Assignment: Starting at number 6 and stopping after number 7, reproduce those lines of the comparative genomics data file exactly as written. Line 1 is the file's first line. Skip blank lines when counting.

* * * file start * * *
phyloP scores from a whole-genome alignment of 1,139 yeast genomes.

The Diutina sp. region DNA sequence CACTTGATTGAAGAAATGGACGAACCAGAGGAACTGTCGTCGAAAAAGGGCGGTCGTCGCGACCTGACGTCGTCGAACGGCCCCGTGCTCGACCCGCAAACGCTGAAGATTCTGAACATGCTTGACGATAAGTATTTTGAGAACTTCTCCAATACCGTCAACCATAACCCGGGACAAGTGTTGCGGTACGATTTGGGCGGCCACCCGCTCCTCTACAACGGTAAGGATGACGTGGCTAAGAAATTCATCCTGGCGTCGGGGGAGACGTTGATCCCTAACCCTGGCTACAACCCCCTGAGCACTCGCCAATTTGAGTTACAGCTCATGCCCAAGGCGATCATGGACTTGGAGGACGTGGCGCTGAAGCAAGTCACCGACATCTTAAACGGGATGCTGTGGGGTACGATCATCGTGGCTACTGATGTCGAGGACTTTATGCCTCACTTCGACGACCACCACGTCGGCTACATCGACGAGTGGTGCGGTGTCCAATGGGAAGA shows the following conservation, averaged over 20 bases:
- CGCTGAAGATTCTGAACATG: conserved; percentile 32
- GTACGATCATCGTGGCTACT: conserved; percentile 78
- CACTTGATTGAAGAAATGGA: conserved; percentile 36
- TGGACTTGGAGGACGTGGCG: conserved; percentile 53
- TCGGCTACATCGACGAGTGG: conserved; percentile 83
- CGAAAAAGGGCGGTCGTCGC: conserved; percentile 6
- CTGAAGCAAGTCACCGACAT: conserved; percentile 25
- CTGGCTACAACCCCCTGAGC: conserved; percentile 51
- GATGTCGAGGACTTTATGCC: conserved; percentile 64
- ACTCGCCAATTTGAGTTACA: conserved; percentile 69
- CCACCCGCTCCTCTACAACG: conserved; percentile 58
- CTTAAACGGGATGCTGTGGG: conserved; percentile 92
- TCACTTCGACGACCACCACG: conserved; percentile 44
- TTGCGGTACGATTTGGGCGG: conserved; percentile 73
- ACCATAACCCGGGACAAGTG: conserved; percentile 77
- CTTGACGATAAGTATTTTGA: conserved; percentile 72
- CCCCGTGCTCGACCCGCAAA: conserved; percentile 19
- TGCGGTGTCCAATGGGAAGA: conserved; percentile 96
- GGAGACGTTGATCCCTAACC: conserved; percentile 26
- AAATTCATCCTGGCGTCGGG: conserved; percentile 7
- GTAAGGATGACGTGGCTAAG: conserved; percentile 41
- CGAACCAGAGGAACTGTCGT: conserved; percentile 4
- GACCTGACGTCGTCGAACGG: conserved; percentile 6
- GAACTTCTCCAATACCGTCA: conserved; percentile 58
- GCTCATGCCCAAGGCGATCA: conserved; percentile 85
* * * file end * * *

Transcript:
- TGGACTTGGAGGACGTGGCG: conserved; percentile 53
- TCGGCTACATCGACGAGTGG: conserved; percentile 83